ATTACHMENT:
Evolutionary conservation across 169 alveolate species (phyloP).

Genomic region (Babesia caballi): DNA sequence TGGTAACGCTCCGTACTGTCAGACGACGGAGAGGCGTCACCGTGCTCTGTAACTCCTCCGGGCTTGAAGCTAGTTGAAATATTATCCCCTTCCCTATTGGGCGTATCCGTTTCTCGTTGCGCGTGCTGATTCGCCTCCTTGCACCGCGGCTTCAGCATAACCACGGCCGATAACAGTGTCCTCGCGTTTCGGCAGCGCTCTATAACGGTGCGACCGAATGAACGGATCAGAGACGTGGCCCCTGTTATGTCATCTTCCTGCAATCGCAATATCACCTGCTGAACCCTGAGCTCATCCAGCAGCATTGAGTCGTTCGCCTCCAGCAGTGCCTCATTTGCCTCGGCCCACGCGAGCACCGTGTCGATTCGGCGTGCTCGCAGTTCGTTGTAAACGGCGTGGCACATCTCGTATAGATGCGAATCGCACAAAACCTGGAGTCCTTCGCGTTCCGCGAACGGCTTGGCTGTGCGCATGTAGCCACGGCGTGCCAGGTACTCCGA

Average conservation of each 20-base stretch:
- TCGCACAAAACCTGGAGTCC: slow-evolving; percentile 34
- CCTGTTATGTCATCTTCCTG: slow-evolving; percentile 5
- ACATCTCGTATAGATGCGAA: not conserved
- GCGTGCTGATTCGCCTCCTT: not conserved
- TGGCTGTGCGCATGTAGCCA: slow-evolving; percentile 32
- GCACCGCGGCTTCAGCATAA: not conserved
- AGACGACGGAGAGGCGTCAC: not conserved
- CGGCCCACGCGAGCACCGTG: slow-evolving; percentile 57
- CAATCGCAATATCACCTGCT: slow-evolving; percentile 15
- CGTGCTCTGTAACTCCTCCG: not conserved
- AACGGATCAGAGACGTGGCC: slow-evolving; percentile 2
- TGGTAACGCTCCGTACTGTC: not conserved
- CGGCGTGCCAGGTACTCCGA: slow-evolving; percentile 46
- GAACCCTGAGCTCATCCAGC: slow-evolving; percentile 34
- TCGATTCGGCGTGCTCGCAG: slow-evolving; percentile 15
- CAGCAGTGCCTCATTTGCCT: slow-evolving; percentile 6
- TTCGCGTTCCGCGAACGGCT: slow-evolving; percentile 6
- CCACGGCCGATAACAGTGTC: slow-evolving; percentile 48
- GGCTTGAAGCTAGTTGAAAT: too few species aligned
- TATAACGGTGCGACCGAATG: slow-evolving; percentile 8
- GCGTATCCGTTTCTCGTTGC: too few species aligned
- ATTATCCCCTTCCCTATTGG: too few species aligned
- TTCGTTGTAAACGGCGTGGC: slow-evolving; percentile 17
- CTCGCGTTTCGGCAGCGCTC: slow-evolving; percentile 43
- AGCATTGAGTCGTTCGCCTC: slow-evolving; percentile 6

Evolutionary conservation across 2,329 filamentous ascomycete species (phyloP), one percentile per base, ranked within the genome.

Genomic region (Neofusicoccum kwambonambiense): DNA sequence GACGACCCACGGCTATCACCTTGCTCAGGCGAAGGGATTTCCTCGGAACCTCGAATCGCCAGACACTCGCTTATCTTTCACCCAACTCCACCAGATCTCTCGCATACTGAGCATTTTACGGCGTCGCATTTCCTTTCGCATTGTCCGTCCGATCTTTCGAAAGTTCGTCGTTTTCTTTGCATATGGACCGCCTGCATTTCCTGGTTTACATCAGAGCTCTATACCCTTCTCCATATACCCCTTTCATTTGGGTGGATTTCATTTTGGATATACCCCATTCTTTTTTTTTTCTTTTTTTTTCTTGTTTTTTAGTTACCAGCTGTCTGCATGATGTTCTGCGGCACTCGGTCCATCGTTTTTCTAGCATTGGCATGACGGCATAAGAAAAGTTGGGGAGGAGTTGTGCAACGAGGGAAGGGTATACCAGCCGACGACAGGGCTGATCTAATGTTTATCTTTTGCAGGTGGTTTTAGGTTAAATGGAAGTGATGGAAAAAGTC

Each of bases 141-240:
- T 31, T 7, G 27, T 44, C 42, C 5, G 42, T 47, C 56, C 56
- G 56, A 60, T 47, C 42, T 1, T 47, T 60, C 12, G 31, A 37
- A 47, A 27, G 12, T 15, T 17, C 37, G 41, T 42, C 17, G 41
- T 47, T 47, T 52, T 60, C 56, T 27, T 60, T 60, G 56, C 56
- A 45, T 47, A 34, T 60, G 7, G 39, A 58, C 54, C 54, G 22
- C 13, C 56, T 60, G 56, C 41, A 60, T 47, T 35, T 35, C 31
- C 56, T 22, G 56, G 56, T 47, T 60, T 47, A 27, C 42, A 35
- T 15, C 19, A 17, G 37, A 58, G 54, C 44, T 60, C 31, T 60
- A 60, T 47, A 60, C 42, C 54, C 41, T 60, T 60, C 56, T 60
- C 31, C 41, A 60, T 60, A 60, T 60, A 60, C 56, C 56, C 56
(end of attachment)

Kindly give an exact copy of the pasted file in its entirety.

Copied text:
Evolutionary conservation across 169 alveolate species (phyloP).

Genomic region (Babesia caballi): DNA sequence TGGTAACGCTCCGTACTGTCAGACGACGGAGAGGCGTCACCGTGCTCTGTAACTCCTCCGGGCTTGAAGCTAGTTGAAATATTATCCCCTTCCCTATTGGGCGTATCCGTTTCTCGTTGCGCGTGCTGATTCGCCTCCTTGCACCGCGGCTTCAGCATAACCACGGCCGATAACAGTGTCCTCGCGTTTCGGCAGCGCTCTATAACGGTGCGACCGAATGAACGGATCAGAGACGTGGCCCCTGTTATGTCATCTTCCTGCAATCGCAATATCACCTGCTGAACCCTGAGCTCATCCAGCAGCATTGAGTCGTTCGCCTCCAGCAGTGCCTCATTTGCCTCGGCCCACGCGAGCACCGTGTCGATTCGGCGTGCTCGCAGTTCGTTGTAAACGGCGTGGCACATCTCGTATAGATGCGAATCGCACAAAACCTGGAGTCCTTCGCGTTCCGCGAACGGCTTGGCTGTGCGCATGTAGCCACGGCGTGCCAGGTACTCCGA

Average conservation of each 20-base stretch:
- TCGCACAAAACCTGGAGTCC: slow-evolving; percentile 34
- CCTGTTATGTCATCTTCCTG: slow-evolving; percentile 5
- ACATCTCGTATAGATGCGAA: not conserved
- GCGTGCTGATTCGCCTCCTT: not conserved
- TGGCTGTGCGCATGTAGCCA: slow-evolving; percentile 32
- GCACCGCGGCTTCAGCATAA: not conserved
- AGACGACGGAGAGGCGTCAC: not conserved
- CGGCCCACGCGAGCACCGTG: slow-evolving; percentile 57
- CAATCGCAATATCACCTGCT: slow-evolving; percentile 15
- CGTGCTCTGTAACTCCTCCG: not conserved
- AACGGATCAGAGACGTGGCC: slow-evolving; percentile 2
- TGGTAACGCTCCGTACTGTC: not conserved
- CGGCGTGCCAGGTACTCCGA: slow-evolving; percentile 46
- GAACCCTGAGCTCATCCAGC: slow-evolving; percentile 34
- TCGATTCGGCGTGCTCGCAG: slow-evolving; percentile 15
- CAGCAGTGCCTCATTTGCCT: slow-evolving; percentile 6
- TTCGCGTTCCGCGAACGGCT: slow-evolving; percentile 6
- CCACGGCCGATAACAGTGTC: slow-evolving; percentile 48
- GGCTTGAAGCTAGTTGAAAT: too few species aligned
- TATAACGGTGCGACCGAATG: slow-evolving; percentile 8
- GCGTATCCGTTTCTCGTTGC: too few species aligned
- ATTATCCCCTTCCCTATTGG: too few species aligned
- TTCGTTGTAAACGGCGTGGC: slow-evolving; percentile 17
- CTCGCGTTTCGGCAGCGCTC: slow-evolving; percentile 43
- AGCATTGAGTCGTTCGCCTC: slow-evolving; percentile 6

Evolutionary conservation across 2,329 filamentous ascomycete species (phyloP), one percentile per base, ranked within the genome.

Genomic region (Neofusicoccum kwambonambiense): DNA sequence GACGACCCACGGCTATCACCTTGCTCAGGCGAAGGGATTTCCTCGGAACCTCGAATCGCCAGACACTCGCTTATCTTTCACCCAACTCCACCAGATCTCTCGCATACTGAGCATTTTACGGCGTCGCATTTCCTTTCGCATTGTCCGTCCGATCTTTCGAAAGTTCGTCGTTTTCTTTGCATATGGACCGCCTGCATTTCCTGGTTTACATCAGAGCTCTATACCCTTCTCCATATACCCCTTTCATTTGGGTGGATTTCATTTTGGATATACCCCATTCTTTTTTTTTTCTTTTTTTTTCTTGTTTTTTAGTTACCAGCTGTCTGCATGATGTTCTGCGGCACTCGGTCCATCGTTTTTCTAGCATTGGCATGACGGCATAAGAAAAGTTGGGGAGGAGTTGTGCAACGAGGGAAGGGTATACCAGCCGACGACAGGGCTGATCTAATGTTTATCTTTTGCAGGTGGTTTTAGGTTAAATGGAAGTGATGGAAAAAGTC

Each of bases 141-240:
- T 31, T 7, G 27, T 44, C 42, C 5, G 42, T 47, C 56, C 56
- G 56, A 60, T 47, C 42, T 1, T 47, T 60, C 12, G 31, A 37
- A 47, A 27, G 12, T 15, T 17, C 37, G 41, T 42, C 17, G 41
- T 47, T 47, T 52, T 60, C 56, T 27, T 60, T 60, G 56, C 56
- A 45, T 47, A 34, T 60, G 7, G 39, A 58, C 54, C 54, G 22
- C 13, C 56, T 60, G 56, C 41, A 60, T 47, T 35, T 35, C 31
- C 56, T 22, G 56, G 56, T 47, T 60, T 47, A 27, C 42, A 35
- T 15, C 19, A 17, G 37, A 58, G 54, C 44, T 60, C 31, T 60
- A 60, T 47, A 60, C 42, C 54, C 41, T 60, T 60, C 56, T 60
- C 31, C 41, A 60, T 60, A 60, T 60, A 60, C 56, C 56, C 56